Daily ESG Briefing: Korea’s Green Finance Task Force meets for the first time

The latest developments in sustainable finance

The Korean Financial Services Commission has held the first meeting of its new Green Finance Task Force. The task force will work to establish a monitoring system for financial risks emanating from climate change, boost investment in green industries and consider the possibility of joining international networks on green finance. The Financial Services Commission is a government agency with the statutory authority over financial policy and regulatory supervision.

More than 80 leading fund managers, including the Church Commissioners for England, Gresham House, Goldman Sachs Asset Management, Hermes Investment Management, Legal & General Investment Management and Standard Life Aberdeen have launched an initiative called #100blackinterns, to tackle “chronic underrepresentation” of black talent across UK financial institutions. The scheme will allow 100 interns to complete paid, six -week placements over the summer of 2021. Applicants must be currently studying at university, on a gap year, or graduated in either 2019 or 2020. The deadline to apply is November 13th.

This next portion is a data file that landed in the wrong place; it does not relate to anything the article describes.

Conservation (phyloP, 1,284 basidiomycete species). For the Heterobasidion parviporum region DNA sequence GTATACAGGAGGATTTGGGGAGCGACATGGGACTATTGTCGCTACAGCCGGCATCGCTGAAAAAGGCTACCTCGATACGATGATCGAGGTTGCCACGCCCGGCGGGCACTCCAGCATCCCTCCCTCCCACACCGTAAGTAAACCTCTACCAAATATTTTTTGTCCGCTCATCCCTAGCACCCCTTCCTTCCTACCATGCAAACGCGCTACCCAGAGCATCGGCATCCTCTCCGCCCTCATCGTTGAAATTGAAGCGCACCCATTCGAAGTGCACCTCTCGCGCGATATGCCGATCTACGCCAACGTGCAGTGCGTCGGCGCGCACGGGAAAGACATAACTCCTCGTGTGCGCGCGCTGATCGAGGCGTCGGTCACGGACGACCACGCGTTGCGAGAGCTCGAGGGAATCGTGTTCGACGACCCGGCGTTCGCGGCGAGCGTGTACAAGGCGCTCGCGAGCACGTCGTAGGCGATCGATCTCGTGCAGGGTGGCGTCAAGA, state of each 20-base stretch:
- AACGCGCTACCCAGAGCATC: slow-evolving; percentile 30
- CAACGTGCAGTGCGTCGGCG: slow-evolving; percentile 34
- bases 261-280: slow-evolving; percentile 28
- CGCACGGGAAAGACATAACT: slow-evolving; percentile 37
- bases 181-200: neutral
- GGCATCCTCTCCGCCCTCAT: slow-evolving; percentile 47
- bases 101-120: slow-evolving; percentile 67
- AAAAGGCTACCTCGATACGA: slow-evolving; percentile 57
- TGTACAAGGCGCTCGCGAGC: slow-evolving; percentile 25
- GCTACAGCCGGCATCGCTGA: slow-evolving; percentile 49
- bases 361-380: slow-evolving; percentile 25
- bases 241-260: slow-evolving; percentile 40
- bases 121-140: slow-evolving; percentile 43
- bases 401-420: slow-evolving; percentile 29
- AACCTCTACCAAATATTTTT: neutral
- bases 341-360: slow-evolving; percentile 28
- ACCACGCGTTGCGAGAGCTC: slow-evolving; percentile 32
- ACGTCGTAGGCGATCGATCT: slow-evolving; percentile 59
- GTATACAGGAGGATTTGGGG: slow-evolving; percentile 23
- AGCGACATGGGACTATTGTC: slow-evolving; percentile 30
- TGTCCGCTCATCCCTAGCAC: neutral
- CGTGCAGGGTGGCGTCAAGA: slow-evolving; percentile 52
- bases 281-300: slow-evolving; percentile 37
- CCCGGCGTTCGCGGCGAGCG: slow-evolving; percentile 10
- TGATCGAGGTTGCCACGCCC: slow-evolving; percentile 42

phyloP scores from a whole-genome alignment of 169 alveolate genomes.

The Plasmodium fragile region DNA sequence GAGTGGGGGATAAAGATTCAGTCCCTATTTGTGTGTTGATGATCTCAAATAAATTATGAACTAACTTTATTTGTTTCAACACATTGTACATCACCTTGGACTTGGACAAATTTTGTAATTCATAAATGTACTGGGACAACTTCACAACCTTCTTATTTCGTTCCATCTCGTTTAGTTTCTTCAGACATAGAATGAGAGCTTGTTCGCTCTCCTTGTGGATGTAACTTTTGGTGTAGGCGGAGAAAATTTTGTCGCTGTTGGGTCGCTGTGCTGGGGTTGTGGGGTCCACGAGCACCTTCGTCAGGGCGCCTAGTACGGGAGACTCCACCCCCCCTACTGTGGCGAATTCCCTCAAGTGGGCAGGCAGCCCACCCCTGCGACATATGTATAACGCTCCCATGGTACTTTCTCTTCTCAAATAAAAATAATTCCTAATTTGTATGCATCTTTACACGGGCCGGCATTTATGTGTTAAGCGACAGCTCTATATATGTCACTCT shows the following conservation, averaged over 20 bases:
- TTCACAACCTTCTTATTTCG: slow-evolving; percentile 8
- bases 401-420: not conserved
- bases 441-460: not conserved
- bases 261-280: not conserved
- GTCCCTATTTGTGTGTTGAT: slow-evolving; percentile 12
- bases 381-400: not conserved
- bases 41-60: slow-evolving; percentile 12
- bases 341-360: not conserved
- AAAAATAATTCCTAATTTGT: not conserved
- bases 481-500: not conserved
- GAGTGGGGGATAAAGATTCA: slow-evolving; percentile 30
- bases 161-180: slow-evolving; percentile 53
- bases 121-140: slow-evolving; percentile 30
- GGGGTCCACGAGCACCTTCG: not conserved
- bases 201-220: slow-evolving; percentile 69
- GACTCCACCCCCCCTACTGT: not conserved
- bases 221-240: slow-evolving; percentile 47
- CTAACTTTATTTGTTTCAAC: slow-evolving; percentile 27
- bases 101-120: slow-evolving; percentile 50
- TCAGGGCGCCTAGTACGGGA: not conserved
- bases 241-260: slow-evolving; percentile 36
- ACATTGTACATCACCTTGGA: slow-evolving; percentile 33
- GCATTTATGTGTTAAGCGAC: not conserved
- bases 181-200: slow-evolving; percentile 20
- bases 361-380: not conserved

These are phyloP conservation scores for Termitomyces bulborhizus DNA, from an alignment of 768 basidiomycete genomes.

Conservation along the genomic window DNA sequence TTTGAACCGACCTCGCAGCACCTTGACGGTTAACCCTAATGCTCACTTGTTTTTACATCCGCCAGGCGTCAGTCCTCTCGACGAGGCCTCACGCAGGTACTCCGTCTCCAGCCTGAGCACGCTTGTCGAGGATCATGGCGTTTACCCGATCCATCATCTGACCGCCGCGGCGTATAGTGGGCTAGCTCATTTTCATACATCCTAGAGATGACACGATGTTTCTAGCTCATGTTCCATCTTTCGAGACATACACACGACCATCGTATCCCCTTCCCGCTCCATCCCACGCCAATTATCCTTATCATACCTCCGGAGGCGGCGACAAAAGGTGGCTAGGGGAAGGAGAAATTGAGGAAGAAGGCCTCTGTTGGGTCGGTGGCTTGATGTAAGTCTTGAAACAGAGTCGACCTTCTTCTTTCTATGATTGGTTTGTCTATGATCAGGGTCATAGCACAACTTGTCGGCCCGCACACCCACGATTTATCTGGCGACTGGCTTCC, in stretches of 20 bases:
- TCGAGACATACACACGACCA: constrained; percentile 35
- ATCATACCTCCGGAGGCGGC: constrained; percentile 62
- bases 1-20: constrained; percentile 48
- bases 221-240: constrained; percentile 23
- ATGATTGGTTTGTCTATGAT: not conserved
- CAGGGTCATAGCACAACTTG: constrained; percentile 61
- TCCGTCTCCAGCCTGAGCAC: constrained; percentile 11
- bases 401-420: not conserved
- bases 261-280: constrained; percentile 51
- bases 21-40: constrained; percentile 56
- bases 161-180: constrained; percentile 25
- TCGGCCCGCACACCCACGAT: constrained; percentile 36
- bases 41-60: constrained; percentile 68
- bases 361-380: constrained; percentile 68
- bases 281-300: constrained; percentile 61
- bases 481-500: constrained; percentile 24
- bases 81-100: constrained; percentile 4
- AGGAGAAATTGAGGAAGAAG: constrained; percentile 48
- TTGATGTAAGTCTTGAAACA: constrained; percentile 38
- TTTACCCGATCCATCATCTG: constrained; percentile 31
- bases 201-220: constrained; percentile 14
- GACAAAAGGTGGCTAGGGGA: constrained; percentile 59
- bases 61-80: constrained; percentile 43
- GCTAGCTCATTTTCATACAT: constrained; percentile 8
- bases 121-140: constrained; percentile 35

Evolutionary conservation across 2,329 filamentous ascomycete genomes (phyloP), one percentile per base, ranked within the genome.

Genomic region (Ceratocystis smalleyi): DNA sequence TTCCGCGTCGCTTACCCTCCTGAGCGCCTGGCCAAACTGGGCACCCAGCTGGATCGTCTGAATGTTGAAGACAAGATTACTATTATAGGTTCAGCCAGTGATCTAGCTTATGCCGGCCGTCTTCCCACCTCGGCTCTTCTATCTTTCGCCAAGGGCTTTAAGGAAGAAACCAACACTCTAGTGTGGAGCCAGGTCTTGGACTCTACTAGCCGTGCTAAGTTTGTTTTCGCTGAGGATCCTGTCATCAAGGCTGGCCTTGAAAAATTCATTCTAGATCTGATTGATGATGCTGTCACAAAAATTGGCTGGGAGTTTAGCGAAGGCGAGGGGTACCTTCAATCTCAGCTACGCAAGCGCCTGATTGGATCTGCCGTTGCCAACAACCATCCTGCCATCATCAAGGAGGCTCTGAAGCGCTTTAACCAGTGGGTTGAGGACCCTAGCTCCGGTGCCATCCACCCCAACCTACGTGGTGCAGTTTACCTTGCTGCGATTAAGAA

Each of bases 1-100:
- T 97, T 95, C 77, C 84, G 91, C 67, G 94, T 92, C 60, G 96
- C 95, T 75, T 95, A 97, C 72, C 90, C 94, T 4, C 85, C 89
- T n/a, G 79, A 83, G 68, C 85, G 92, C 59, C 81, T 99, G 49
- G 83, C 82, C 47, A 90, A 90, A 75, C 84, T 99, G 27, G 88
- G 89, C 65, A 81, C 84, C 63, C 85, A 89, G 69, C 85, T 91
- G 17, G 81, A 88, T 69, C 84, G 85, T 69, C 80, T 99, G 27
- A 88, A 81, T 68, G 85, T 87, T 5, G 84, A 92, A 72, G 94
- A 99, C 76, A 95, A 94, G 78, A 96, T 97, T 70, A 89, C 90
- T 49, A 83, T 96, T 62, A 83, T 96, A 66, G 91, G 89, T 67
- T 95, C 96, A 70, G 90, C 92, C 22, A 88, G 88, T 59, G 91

Oil company Total and its partners have launched the third phase of development for the Mero deep offshore oil project off the coast of Brazil. The floating production storage and offloading vessel will have a liquid treatment capacity of 180,000 barrels per day and is expected to start operating by 2024. This follows an announcement in May by the energy group that it plans to reach net-zero emissions by 2050 across its production and energy products used by its customers.

The Trump administration has rolled back 2016 Obama regulations aimed at reducing methane emissions from oil and gas operations. US Environmental Protection Agency Administrator Andrew Wheeler made the announcement during a visit to election swing state Pennsylvania, saying the new rules would save $100m a year between 2021 and 2030 and “fulfil President Trump’s promise to cut burdensome and ineffective regulations for our domestic energy industry”. The American Petroleum Institute, a fossil fuel lobby, has said it supports the EPA’s revisions.

Meanwhile, a policy briefing from the Grantham Institute has concluded that “staying in the Paris Agreement would result in significant economic benefits for the US, its trading partners and the world economy” and warned that “withdrawing is a mistake”. ‘The economic case for the United States to remain in the Paris Agreement on climate change’ argues that reaching net-zero globally is necessary to stem increasingly costly climate change impacts in the US. It says the international negotiation process initiated by the UNFCCC, in which the US is still a participant, is the best available way of achieving coordinated global action on climate change.